Thank you for your service, Navy Petty Officer 2nd Class Walter H. Backman.

It’s been a long time coming for you to make it home.

On Dec. 7, 1941, Backman was on duty in the radio compartment of the USS Oklahoma when the ship was attacked at Pearl Harbor by Japanese aircraft. The ship capsized. Backman, 22, was one of 429 crewmen who died.

Through DNA analysis, Backman’s remains were identified, finally, last year. He will be buried on Monday, Memorial Day, with military honors near his parents’ graves at River Hills Memorial Park in Batavia. A memorial headstone has been in place at the cemetery for years for Backman, who grew up in North Dakota before moving to Aurora.

Gunner’s Mate 2nd Class William F. Hellstern, 20, of Peoria died aboard the USS Oklahoma in 1941.  | Photo courtesy of Ellis Family Services Funeral Home

Thank you, too, Gunner’s Mate 2nd Class William F. Hellstern, 20, of Peoria. He also was on the USS Oklahoma and only recently were his remains identified. He was buried earlier this month in Colorado.

Their journeys home took 76 years.

EDITORIAL

Immediately after the attack on Pearl Harbor, Navy personnel devoted more than two years to recovering the remains of the lost service members. But it wasn’t until 1947 that the American Graves Registration Service began the process of trying to identify bodies. Identification was confirmed for 35 men aboard the USS Oklahoma, according to the Defense POW/MIA Accounting Agency.

The other remains from the USS Oklahoma, considered “non-recoverable” by the military in 1949, were buried in the National Memorial Cemetery of the Pacific, known as the Punchbowl. The bodies of Backman and Hellstern were in that group.

In 2015, a deputy defense secretary ordered that graves of the unknown from the USS Oklahoma be exhumed for another try at identification. The project has identified six service members born in Illinois: Fireman 1st Class Michael Galajdik, 25, of Joliet; Fireman 2nd Class Martin A. Gara, 20, of Chicago; Hellstern; Fireman 3rd Class John H. Lindsley, 22, of Waukegan; Signalman 3rd Class Charles E. Nix, 26, of Danville, and Seaman 1st Class Harold W. Roesch, 25, of Rockford.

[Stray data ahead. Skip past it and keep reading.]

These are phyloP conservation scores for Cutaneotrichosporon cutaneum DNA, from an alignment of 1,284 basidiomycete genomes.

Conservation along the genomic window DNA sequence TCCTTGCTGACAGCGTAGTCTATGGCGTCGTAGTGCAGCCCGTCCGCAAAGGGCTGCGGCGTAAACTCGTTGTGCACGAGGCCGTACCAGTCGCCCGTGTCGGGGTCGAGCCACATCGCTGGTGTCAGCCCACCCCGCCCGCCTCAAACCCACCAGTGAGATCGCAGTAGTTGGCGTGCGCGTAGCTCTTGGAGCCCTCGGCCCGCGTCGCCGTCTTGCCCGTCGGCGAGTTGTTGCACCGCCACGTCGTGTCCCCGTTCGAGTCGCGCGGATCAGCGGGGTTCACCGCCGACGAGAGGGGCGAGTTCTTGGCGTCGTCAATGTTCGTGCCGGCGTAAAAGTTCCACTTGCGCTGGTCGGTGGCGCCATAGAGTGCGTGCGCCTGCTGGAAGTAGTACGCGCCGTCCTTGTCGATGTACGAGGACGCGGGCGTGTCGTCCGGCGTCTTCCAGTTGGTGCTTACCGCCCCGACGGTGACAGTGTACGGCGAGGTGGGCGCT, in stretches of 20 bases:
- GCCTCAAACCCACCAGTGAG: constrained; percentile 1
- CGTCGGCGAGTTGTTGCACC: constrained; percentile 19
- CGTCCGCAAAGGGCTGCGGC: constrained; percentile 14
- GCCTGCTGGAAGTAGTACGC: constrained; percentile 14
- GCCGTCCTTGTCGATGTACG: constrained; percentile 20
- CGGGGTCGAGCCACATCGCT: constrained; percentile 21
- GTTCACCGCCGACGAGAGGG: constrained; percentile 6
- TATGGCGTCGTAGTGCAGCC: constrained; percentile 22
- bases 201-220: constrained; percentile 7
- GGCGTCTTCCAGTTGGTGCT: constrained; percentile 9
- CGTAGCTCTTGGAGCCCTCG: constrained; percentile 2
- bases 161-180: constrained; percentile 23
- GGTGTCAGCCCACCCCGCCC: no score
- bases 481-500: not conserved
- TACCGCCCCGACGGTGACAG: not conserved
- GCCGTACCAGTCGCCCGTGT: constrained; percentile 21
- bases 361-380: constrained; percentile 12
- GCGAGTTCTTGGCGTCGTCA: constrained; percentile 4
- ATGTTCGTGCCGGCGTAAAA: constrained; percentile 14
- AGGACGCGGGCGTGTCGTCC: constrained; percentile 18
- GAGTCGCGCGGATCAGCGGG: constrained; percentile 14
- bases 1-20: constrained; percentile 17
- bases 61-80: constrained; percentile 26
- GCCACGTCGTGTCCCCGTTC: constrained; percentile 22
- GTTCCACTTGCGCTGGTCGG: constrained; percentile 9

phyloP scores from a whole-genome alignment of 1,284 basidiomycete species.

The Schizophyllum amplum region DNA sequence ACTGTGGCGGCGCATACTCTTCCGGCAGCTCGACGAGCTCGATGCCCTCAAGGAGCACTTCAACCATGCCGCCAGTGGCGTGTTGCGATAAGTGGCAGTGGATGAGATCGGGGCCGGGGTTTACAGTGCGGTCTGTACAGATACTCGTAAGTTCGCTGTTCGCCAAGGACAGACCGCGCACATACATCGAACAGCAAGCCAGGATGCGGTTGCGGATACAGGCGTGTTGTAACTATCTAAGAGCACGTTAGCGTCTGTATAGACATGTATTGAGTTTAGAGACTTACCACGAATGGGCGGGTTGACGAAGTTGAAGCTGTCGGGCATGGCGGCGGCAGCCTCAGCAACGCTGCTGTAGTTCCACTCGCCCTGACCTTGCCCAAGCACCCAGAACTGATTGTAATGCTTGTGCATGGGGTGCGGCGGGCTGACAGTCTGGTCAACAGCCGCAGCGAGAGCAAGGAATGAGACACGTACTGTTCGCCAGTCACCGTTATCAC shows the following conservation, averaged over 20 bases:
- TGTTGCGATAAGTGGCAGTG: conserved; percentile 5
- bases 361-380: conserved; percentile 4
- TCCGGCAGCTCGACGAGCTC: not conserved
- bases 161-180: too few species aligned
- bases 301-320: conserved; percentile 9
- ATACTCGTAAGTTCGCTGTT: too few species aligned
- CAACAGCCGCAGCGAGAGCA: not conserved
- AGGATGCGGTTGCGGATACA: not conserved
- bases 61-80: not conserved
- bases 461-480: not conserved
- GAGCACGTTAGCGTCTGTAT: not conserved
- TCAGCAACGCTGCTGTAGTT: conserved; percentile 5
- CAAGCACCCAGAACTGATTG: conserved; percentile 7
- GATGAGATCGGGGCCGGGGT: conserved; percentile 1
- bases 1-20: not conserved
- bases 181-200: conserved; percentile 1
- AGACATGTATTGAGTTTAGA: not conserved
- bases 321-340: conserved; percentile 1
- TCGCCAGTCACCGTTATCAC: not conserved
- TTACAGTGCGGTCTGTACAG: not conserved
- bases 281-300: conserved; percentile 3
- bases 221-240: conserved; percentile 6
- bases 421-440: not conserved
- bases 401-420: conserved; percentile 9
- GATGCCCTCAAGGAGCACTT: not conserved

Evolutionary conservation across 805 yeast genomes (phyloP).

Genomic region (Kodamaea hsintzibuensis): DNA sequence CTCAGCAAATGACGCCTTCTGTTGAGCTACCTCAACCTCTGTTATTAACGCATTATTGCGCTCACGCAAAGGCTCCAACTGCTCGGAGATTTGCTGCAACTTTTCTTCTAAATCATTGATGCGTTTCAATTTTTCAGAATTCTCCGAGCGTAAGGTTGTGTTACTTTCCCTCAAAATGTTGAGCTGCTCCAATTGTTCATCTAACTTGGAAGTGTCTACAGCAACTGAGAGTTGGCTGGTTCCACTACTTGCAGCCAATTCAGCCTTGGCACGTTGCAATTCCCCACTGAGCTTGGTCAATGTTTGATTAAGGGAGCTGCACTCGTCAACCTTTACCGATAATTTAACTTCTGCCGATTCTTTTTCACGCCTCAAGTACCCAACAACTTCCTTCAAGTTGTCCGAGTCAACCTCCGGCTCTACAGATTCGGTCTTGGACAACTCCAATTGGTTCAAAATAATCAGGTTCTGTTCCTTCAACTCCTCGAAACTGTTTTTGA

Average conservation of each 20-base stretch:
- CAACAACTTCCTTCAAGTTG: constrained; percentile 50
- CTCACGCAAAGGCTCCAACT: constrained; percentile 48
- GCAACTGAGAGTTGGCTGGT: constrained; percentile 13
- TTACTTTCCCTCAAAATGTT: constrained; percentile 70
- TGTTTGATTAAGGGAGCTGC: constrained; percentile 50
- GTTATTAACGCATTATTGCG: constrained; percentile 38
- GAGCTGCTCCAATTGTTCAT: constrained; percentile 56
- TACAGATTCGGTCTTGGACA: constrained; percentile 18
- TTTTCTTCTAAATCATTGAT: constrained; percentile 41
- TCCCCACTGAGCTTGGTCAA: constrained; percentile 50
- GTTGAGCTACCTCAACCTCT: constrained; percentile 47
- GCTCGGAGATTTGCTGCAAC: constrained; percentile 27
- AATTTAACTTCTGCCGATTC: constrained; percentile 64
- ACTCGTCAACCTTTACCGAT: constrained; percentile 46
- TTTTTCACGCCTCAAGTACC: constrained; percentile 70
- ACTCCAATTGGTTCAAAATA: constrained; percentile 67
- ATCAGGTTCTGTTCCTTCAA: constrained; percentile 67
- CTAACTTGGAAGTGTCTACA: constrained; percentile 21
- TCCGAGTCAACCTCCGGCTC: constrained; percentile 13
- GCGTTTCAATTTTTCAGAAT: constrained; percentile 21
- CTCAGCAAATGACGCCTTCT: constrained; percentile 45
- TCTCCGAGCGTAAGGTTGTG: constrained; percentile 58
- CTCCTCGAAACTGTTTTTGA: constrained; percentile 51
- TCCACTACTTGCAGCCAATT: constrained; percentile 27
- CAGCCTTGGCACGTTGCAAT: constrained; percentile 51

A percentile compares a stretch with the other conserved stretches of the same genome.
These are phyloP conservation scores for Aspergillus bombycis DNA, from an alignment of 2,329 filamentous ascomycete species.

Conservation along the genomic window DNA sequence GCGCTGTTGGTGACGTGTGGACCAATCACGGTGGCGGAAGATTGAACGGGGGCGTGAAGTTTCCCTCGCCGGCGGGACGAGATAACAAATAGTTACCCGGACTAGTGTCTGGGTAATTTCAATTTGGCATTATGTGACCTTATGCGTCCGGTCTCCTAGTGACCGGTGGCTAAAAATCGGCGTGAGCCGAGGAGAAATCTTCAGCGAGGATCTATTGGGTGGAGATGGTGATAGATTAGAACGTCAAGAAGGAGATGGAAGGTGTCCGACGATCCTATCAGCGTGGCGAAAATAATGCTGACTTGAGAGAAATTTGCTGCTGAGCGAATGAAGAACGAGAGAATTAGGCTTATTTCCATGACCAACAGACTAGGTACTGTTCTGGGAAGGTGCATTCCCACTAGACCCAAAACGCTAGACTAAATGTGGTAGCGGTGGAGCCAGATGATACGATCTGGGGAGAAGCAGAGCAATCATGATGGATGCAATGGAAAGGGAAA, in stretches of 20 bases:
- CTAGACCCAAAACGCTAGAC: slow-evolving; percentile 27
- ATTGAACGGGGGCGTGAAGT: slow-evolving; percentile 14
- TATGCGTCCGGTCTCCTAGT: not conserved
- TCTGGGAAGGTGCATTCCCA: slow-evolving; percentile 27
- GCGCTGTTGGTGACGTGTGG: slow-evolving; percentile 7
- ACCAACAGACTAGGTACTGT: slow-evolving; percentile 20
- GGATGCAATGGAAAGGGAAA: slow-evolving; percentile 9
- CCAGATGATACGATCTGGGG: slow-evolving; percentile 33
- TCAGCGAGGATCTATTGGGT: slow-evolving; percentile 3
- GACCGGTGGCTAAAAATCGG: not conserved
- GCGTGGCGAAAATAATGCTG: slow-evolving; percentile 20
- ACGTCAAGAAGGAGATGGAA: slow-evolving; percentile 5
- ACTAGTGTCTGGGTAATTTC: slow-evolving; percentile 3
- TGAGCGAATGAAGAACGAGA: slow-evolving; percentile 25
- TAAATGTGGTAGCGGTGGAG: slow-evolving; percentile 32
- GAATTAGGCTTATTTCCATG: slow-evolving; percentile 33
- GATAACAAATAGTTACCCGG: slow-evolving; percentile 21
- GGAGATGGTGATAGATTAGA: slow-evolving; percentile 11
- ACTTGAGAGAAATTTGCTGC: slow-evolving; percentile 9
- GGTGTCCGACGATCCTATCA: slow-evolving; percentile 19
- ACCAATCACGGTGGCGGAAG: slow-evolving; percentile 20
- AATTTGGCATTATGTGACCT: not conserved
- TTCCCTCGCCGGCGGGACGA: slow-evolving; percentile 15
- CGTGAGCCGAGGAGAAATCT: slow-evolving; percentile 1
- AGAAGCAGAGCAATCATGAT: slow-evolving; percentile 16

Hellstern’s nephew, Ted Hummell, told KUNC Community Radio for Northern Colorado that three years ago he got a call requesting a cheek swab for DNA analysis from the military’s Defense POW/MIA Accounting Agency.

It took a few years for the agency to confirm that they had found Hellstern’s remains.

“I started bawling, just started bawling, because I’ve grown up with this,” Hummell told the radio station of his reaction to the identification. “I couldn’t believe it.”

In 1943, cranes were used to lift deck equipment from the USS Oklahoma, and cables (right center) pulled the craft into an upright position in Pearl Harbor during salvage operations. | AP

Backman’s nephew, Walt Pickens, told the Daily Herald he wishes his mother, aunt and grandmother could have lived long enough to hear the news about the identification. “It would’ve given them closure,” he said. “They were never really able to get that.”

Closure was impossible for families of tens of thousands of Americans who served in World War II. In its announcement that Backman’s remains were being sent home, the Defense/POW MIA Accounting Agency said 72,917 service members from World War II are still unaccounted for. About 26,000 are considered “possibly recoverable.”

The agency’s website lists 3,713 service members from Illinois whose bodies were “not recovered” from World War II. Fourteen were on the USS Oklahoma: Marley R. Arthurholtz; Earl Paul Baum; Leslie Phillip Delles; Elmer Edwin Drefahl; William Fred Gusie; Robert Emile Halterman; Robert Joseph Harr; Herbert B. Jacobson; William August Klasing; Adolph John Loebach; Michael Malek; John F. Middleswart; George F. Price, and Albert L. Williams.

On this Memorial Day, we honor every service member who gave his or her life for this country. Those who went missing, or are yet to be identified, are not forgotten.

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